2) Pekin Duck
Pekin duck was bred from the Mallard in China. The ancestors of those ducks originated from the canals which linked waterways in Nanjing, not Beijing, and originally had small bodies and black feathers. Sometimes it is mistaken for a goose because it carries its body rather upright. Pekin ducks are good layers, and duckling is ready for market at 2 or 3 months old.



Tuesday, October 16, 2018

PIGEON Auctions and PIGEON Racing

Carrier Pigeon
Carrier Pigeon (Photo credit: Wikipedia)
All about Racing Pigeon Auctions
Pigeon racing is a sport of releasing pigeons that are specially bred, trained and conditioned for the races that generally vary from 100-1000 km. The winner is the bird that travels with the highest velocity.

Where to find racing pigeons?
The best place to find the racing pigeons are the pigeon auctions. In an auction, you can find a variety of pigeons for sale. There are a number of pigeon auction sites over the internet. There are different types of Auctions. They are:
  • Complete sell out: In the type of pigeon auction, the loft sells all the birds, clocks and pigeon supplies.
  • Loft reduction auction: this involves reduction of the number of birds in a loft. However, it will still take part in pigeons racing.
  • Special auction: special birds are put to sale in this type of pigeon auction.
  • Donation Auction: the special pigeon is donated to a charity or fund-raiser.
  • participating in any of the above pigeon auction ones should do his homework well. If you cannot afford to buy a trained racing pigeon, you can purchase the pigeons you love and train them.
  • Before participating in online pigeon auctions make sure that the auction company has a good reputation regarding the quality of pigeon supplies, qualities of pigeon racing lofts and the type of conditions and race courses the seller fly.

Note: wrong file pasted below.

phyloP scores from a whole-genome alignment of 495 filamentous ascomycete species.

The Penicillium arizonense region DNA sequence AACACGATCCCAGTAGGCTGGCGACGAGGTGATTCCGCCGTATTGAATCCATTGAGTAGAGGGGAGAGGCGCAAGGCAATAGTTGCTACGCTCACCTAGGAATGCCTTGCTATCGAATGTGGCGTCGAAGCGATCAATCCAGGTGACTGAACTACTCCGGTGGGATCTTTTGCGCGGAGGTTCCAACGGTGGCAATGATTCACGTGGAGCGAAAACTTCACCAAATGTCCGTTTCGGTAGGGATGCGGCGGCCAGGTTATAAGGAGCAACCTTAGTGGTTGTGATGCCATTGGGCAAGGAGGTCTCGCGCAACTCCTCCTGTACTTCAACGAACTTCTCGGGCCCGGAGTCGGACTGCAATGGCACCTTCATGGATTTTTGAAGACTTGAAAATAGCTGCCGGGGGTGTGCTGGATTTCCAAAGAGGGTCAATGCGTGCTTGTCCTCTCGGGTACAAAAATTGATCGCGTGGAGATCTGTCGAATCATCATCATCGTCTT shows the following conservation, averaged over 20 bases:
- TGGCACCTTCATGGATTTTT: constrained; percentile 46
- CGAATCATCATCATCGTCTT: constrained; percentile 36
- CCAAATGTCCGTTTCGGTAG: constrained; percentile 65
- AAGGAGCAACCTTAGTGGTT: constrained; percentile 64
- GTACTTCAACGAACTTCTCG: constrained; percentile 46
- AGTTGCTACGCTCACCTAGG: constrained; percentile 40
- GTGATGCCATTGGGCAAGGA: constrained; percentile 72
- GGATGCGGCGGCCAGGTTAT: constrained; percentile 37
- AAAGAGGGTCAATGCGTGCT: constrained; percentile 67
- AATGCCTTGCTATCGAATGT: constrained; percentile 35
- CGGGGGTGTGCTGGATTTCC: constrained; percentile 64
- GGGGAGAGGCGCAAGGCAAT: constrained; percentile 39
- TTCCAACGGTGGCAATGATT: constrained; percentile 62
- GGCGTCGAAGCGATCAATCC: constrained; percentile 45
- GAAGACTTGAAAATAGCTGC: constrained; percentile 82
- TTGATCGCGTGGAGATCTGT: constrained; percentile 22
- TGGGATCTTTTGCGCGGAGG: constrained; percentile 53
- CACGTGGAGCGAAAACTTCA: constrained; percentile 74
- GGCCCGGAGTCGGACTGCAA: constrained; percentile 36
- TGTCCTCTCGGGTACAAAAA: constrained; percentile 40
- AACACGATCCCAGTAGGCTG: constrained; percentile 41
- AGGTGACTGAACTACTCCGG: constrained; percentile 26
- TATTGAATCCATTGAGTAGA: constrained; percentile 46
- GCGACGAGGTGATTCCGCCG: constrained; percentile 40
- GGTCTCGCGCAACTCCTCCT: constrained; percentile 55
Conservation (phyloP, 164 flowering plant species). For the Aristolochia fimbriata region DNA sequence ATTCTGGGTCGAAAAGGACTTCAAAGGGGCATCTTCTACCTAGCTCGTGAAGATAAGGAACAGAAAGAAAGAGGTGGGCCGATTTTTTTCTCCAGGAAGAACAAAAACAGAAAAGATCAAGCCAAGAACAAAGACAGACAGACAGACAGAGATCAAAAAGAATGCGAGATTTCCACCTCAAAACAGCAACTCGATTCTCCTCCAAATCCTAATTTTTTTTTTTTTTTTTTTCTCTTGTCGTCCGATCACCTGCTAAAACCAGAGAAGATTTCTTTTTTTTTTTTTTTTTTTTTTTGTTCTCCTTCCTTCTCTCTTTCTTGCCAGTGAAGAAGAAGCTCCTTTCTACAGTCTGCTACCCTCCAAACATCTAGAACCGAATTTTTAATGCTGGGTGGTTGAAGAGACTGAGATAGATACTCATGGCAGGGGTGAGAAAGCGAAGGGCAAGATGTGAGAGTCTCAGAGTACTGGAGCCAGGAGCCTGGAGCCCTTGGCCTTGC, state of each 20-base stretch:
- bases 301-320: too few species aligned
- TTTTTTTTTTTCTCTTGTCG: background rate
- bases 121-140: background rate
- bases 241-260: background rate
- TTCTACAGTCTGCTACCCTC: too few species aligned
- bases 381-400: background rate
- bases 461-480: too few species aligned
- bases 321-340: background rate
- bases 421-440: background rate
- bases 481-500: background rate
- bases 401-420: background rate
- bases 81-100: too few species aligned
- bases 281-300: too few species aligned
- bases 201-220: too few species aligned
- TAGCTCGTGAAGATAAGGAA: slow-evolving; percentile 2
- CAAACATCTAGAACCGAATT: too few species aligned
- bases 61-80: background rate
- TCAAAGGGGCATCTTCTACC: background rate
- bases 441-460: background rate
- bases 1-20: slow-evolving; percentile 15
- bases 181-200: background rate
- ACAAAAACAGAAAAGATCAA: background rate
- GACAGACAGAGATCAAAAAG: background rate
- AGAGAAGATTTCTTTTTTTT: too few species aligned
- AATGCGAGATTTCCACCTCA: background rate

• If you are attending the racing pigeon auction in person, then make sure to arrive at the place well before the auction time. This will give time to look over the birds and their pedigrees. As a result, you will be able to make a right decision at the time pigeon auction on which bird to buy.
  • If you do not have enough expertise in studying the racing pigeon loft take the help of experienced pigeon breeders. Assess the pigeons on the basis of the performance but not the appearance of wings, throat, back and muscles.
  • Sometimes it may not be possible for the fancier to attend the auction. In such cases, certain actions allow placing proxy bids or mail in bids well in advance. They even allow the fancier to place the maximum bid on a bird.
Regardless if you decide to find pigeons at auctions or you choose to breed your own birds, the sport of pigeon racing is one of the most enjoyable activities one could experience! Most fanciers have been breeding and raising birds their whole life and really just enjoy the process of raising and training their birds.



I have been making a full-time income reviewing products online. I take great pride in educating my readers with accurate information while also providing honest unbiased reviews. I hope I provided you with top-notch information that you can share with other people who share our same interests!

Pigeon racing has been an interest of mine for several years. I find the process fascinating from breeding to training to racing pigeons.